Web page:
WHAT IS COMPREHENSION?
Comprehension is the understanding and interpretation of text meaning. While reading entails a hierarchy of skills, comprehension is the ultimate objective. Readers do not understand text if they cannot read words fluently. The cognitive capacity of humans is limited. If students must allocate excessive thought to word analysis, little is left for comprehension. Thus, the first step toward developing comprehension skills is to teach students to decode well. Additionally, fluency and comprehension are improved when students have extensive vocabularies or if they receive direct vocabulary instruction for the words in the selection prior to reading.
WHAT IT FEELS LIKE TO ME: A CHILD’S PERSPECTIVE
When a child has a difficulty or frustration, they are usually unable to express what is causing this feeling. Instead they may say, “I hate this!”, “It’sstupid!”, or they may avoid the task all together. Those few children who are able to express themselves often tell me:
- I’m not sure what the most important parts of the book were.
- I couldn’t really create an image in my head of what was going on.
- I can’t remember what the story was about or who the important people were.
- I usually don’t understand what is happening in the story.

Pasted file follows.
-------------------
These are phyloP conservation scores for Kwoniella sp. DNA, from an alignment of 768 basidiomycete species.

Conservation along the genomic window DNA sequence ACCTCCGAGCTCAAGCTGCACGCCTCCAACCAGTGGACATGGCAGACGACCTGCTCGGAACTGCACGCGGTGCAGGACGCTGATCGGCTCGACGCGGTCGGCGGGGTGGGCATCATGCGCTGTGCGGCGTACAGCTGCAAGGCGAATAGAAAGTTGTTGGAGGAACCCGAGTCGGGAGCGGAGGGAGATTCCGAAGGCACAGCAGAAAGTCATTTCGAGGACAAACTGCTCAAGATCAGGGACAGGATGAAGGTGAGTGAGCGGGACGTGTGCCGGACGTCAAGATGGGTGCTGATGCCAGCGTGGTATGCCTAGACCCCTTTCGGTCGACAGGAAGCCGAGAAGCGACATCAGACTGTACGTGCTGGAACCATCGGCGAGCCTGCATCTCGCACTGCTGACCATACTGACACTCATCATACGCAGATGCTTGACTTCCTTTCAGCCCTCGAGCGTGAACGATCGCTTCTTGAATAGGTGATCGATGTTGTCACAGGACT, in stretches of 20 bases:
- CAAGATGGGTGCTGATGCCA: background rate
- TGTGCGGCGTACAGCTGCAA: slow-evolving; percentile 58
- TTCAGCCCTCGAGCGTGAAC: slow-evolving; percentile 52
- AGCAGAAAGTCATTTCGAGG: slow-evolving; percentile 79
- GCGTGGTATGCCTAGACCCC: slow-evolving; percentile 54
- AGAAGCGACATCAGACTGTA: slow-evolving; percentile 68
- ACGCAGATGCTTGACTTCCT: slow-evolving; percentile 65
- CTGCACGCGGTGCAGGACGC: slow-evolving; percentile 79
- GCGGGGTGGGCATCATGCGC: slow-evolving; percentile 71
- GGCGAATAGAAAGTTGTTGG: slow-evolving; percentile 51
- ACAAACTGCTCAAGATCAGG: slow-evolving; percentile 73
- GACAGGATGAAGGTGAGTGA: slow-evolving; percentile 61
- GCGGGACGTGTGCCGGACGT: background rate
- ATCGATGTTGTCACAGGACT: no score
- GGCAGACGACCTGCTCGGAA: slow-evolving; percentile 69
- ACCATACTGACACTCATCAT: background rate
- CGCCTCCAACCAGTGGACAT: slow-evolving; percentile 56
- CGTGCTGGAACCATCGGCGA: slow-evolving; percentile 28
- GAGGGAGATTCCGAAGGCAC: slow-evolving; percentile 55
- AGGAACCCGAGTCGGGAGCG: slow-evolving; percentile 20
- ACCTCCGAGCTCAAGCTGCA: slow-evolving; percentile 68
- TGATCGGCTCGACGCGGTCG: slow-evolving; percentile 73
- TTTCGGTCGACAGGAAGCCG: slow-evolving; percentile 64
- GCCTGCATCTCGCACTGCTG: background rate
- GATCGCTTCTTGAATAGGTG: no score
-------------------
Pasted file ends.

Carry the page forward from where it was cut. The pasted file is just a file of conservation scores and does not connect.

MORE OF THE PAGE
WHAT I SEE AT HOME: A PARENT’S PERSPECTIVE
Here are some clues for parents that a child may be having reading difficulties as a result of his or her comprehension:
- He/She can’t tell me what the characters looked like,or anything about where the story took place.
- When she tells me about the story, she tells me so many little details, that she never gets to the point.
- She can’t tell me why the characters acted the way they did in the story.
- He is not able to tell me the events of a story in order.
WHAT I SEE IN THE CLASSROOM: A TEACHER’S PERSPECTIVE
Here are some clues for teachers that a student may have difficulties as a result of his or her comprehension:
- He will often begin telling me about what happened in the story, but then get lost and tell me about unrelated events.
- She is often unable to predict what will happen next in a passage.
- He does not pick out the key facts from informational text.
- She cannot think of memories or people which might remind her of characters or events in a story.
- He cannot form mental images about the setting, characters and action in a story.
- She can tell you what happened at the end of the story, but cannot tell you the events that led up to the outcome.